Artemis of Ephesus

The news that Hagia Sophia possibly contains eight green marble columns from the temple of Artemis at Ephesus reminded me of this poem I wrote in 2008.

Artemis of the Ephesians

Great is Artemis of the Ephesians!
Her many breasts, the Anatolian hills
giving forth the sweetness of fragrant spices.
Her many names resounding in the streets
and temples of Ephesus where women
call to Her, calling Her name to the night.

Great is Artemis of the Ephesians!
The milk from Her breasts abundantly fills
the thirsty earth, and its scent entices
shy beasts of the hills to taste of its sweets
at twilight, like the Amazon women
who by Achilles’ shade were put to flight.

Great is Artemis of the Ephesians!
Her aura, the golden light of dawn on the hills,
the gleam of silver under the hammer
of a smith forging Her image, who taps
his hammer to an archaic music
out of a forgotten and nameless rite.

Great is Artemis of the Ephesians!
She lies in the furrow where the plough tills
the moist earth. Her cries are heard in the yammer
of small birds in spring, and the rising sap
is the leap of Her heart, the ancient magic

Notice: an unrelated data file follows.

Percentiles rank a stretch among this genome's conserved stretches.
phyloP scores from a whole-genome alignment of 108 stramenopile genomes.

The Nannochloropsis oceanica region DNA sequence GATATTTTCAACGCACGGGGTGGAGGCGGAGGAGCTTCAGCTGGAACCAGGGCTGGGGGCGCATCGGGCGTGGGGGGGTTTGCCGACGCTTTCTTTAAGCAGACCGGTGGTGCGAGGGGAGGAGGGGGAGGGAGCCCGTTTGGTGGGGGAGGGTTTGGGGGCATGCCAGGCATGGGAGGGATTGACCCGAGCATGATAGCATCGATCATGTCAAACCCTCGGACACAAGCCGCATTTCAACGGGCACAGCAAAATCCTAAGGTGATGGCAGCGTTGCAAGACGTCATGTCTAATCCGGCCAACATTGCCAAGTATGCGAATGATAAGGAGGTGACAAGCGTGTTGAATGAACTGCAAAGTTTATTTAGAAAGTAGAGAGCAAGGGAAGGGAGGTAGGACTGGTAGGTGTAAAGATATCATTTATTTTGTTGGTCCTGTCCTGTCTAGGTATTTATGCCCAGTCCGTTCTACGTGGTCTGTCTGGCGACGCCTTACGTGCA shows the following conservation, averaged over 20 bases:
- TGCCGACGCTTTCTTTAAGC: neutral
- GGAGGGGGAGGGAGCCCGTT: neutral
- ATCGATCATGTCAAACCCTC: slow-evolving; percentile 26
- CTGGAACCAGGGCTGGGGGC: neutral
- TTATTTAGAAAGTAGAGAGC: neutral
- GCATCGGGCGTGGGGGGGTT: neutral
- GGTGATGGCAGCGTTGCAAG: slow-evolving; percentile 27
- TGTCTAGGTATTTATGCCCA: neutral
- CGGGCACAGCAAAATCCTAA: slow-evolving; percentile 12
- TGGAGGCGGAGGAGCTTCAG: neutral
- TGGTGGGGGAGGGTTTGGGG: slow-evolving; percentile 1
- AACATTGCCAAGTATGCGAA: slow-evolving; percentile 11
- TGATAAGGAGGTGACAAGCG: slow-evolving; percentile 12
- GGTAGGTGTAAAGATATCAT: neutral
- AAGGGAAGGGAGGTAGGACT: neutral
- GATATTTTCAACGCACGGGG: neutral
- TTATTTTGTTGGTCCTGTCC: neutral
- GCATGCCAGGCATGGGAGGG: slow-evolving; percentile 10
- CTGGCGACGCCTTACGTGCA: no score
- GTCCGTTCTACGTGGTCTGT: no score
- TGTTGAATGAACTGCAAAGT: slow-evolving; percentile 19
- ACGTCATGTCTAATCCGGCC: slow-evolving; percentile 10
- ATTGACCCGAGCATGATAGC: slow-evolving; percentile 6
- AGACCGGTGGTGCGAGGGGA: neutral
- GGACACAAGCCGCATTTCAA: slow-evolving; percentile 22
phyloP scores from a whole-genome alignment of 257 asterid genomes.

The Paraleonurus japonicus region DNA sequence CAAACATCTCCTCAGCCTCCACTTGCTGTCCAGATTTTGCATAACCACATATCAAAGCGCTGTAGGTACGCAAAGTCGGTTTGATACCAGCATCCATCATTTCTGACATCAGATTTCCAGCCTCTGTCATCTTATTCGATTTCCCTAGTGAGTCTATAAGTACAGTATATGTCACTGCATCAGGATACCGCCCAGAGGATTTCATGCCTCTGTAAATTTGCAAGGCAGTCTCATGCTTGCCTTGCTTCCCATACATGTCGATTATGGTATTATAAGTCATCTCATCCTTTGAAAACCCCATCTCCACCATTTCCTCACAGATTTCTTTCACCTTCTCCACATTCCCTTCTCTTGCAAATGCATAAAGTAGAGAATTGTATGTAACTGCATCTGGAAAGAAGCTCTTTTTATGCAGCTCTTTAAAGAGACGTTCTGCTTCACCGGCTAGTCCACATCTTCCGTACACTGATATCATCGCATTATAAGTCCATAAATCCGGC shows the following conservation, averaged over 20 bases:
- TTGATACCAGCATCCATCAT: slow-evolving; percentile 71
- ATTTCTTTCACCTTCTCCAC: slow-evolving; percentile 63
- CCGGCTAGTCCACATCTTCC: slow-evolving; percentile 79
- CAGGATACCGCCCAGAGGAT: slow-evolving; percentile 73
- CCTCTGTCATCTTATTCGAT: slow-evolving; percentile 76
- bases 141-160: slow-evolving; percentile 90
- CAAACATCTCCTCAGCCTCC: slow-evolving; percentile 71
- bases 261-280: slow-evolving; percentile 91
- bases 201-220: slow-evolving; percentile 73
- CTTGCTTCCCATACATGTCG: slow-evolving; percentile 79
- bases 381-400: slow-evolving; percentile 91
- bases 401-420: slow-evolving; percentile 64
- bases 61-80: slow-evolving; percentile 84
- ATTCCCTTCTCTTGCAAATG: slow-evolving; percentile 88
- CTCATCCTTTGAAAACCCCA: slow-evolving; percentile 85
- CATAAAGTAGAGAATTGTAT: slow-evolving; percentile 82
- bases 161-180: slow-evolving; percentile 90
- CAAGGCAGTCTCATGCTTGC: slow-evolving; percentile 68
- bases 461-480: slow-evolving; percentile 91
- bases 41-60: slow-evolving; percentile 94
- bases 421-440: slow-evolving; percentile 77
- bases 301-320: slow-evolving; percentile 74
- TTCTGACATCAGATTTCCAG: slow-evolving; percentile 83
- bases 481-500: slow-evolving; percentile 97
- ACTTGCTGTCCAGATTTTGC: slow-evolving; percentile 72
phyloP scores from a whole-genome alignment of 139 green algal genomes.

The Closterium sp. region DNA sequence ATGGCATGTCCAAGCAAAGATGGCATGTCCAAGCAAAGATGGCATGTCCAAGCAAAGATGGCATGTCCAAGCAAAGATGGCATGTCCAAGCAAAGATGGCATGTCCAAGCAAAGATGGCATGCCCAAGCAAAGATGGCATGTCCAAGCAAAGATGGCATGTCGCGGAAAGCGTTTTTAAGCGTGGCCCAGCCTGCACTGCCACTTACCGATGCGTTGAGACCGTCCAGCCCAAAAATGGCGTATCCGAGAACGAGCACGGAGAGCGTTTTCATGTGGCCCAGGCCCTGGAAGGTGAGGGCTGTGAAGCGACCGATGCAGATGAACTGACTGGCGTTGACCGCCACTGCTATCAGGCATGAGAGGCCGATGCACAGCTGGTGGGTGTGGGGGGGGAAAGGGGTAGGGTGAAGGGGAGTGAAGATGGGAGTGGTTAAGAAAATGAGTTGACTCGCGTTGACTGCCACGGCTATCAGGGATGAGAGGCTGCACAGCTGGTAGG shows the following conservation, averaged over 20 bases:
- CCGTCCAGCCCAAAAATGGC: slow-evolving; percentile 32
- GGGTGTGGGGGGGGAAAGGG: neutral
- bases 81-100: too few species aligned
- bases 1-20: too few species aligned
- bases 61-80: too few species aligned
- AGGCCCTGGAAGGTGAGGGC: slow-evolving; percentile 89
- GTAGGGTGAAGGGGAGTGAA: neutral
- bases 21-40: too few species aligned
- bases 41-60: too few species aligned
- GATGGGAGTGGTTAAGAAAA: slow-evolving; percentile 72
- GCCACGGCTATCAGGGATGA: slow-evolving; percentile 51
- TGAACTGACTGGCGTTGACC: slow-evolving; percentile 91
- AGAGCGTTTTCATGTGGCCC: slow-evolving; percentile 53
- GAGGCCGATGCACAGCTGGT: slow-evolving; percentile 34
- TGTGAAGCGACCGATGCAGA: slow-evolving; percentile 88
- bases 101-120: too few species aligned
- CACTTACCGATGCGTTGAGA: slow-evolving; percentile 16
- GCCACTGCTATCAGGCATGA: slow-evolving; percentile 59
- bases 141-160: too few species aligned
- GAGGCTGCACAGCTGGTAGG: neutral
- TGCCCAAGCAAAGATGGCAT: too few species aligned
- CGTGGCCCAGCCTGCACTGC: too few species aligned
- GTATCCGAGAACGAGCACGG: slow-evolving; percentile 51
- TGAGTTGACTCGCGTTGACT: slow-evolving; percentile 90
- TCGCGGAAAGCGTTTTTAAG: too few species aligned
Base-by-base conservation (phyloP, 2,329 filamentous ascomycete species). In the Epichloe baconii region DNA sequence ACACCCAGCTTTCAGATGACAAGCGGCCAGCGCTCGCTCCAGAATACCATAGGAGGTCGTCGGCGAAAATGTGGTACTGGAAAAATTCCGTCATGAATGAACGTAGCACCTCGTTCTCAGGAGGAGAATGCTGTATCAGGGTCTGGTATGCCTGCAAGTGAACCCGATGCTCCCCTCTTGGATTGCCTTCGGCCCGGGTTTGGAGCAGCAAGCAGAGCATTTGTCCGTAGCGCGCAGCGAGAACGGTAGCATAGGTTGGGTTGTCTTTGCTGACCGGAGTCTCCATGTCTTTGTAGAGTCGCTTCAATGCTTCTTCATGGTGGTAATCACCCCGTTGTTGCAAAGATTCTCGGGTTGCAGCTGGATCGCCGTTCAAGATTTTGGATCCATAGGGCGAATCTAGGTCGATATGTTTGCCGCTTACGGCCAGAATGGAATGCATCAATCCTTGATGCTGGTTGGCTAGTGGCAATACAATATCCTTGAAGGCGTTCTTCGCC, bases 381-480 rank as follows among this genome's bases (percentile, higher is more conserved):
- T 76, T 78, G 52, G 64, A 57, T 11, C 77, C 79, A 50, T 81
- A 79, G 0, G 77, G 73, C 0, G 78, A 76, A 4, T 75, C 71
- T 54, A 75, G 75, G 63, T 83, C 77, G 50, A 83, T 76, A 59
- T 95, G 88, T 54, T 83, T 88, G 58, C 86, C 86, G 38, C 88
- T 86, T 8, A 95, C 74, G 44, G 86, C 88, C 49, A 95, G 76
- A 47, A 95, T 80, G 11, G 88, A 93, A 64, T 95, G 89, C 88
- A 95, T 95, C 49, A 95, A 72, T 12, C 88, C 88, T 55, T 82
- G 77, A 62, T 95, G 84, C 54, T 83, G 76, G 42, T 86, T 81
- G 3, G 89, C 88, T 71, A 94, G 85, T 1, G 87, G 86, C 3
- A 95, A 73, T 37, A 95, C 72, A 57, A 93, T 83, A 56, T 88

of the love of the Earth for the Sun’s light.

© Yvonne Aburrow
7 am, 28 June, 2008

When I wrote this I picked the Anatolian Hills as being a range of hills in Turkey, without knowing what they looked like. I searched for a picture of them and found they look pointy, rather like the breasts of Artemis of Ephesus.

The first line of each stanza comes from the speech of Demetrios the silversmith recorded in Acts 19: 28, where it is claimed that he was only concerned for the loss of his livelihood. What rubbish! It is also recorded that he gave a rousing speech, which must have been convincing in order to encourage the silversmiths to shout for two hours; and to be convincing it must have been about more than the loss of livelihood. The demise of ancient pagan religion was the loss of a whole philosophy and way of life, not just livelihood.

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